campus last Thursday.
Friday, December 13, 1968
.Northwest section of
staunchly support Plan B, some
well known groups urge voters
to reject the proposal.
Prominent among such bodies
are the Chamber of Commerce,
Junior Chamber of Commerce,
and Greensboro city
government. These opponents of
Plan B generally admit the need
for a more representative form
of city government, but
maintain that Plan B is not the
best possible solution.
The primary contention of
Plan B opponents is the lack of
clarity of the proposal. From
their point of view, the fuzziness
of the plan leaves the role of the
city manager, who in reality
manages the city, in doubt.
However, sponsors of Plan B
pledge to push a bill through the
State Legislature in Raleigh to
clarify the situation.
The Community Chorus,
consisting of the Guilford
College Choir will present
Vivaldi's "Gloria" at the
annual Yule concert Sunday,
December 15 at 3 p.m. in
The Guilford College Art
Series participants were forced
to reconsider their "liberal"
views on blackness. The word
"liberal" itself is an example of
white thinking: it merely
expresses tolerance of something
that is intrisically other.
Mr. Griffin told of his
experience as a black man and of
the profound lesson of that
experience, that racism must be
overcome on both a
philosophical and an emotional
level in order to be fully
overcome. The appeal of Mr.
Griffin lies in the sincerity and
logic of his delivery. He is
extremely sensitive to massive
human tragedy and explains how
many people—good and decent
participating in racism.
Examples of this type of
participation are statements such
as "... but are they ready for
their rights?", and "... but why
don't they try to improve
themselves?". These statements
reflect white thinking, as
opposed to human thinking.
In contrast to the gentle
delivery of Mr. Griffin is the
brutal cruelty of his subject
Guilford College this year is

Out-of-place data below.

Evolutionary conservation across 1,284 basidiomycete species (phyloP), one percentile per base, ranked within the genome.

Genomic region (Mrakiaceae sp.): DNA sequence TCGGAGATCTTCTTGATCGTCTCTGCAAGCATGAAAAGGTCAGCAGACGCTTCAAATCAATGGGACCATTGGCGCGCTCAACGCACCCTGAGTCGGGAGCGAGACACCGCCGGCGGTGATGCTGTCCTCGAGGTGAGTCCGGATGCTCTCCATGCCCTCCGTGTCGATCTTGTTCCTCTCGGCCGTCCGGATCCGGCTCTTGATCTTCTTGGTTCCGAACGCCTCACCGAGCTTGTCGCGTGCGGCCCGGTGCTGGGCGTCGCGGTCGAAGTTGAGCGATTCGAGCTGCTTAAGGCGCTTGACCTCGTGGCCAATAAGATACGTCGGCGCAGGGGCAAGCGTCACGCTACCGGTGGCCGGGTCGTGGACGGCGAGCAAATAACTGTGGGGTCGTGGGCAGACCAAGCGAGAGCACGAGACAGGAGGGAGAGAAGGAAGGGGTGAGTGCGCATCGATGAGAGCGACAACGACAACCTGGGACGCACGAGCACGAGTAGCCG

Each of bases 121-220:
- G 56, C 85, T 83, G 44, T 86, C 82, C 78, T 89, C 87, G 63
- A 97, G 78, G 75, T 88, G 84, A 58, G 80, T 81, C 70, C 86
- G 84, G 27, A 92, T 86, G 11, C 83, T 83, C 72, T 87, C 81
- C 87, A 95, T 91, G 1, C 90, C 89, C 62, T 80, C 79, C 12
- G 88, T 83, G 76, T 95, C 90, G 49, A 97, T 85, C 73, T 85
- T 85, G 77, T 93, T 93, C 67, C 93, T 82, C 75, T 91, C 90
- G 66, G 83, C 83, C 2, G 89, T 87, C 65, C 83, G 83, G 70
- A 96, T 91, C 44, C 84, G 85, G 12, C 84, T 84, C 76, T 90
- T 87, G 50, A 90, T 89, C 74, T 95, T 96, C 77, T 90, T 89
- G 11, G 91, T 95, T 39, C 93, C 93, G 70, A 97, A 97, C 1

presenting a unique educational
experience in the New York
seminars. Plans for the second
New York seminar, January
22-29, recently have been
released by Claude Shotts,
director of the programs.
The title of the second
seminar is "Art and
Contemporary Society." Each
student can choose to investigate
and explore the categories of
Drama; Music; or Art and
During the first two days, all
students will be introduced to
the three areas. The remaining
four days will be spent in
discussion and "behind the
scenes" investigation in the
mornings and viewing of plays,
concerts, museums, and other
events in the evenings, with
afternoons reserved for free
Shotts sees this seminar as a
very effective and worthwhile
opportunity, since New York is
so rich in all these areas. He
emphasizes that "In our
fast-changing society, we cannot
afford to wait for history books
to be written. This is why we
will investigate current as well as
classical and traditional forms.
This is a project that 'goes where
the action is'."
He urges that students
interested register as soon as
possible since tickets to the
events have to be reserved in
advance. Also, since the seminar
will be limited to around forty
students, those wishing to take
part are also urged to register
matter. Racism dehumanizes
both the victim and the
practioner. The simple thought
was repeatedly presented to the
audience and successfully
assimilated. The apparent
hypnotism was the force of this
message as communicated by
As a result of Mr. Griffin's
book, he is now afraid for his
life when he travels through
some of our Deep-South states.
This is a different fear, he
explains, than he experienced
while traveling as a black man.
The horror of the situation lies
in the fact that black men in the
Deep-South have to live in fear.
Not only are they not treated as
citizens, they are not even
treated as human beings. The
massive human tragedy caused
by racism precludes his returning
to the Deep-South as a black
man. Mr. Griffin is no longer
involved in data gathering for
sociological studies, as was his
aim before writing "Black Like
Me." His involvement today is
the telling of the story of the
black man, which unfortunately
gains credibility when told by a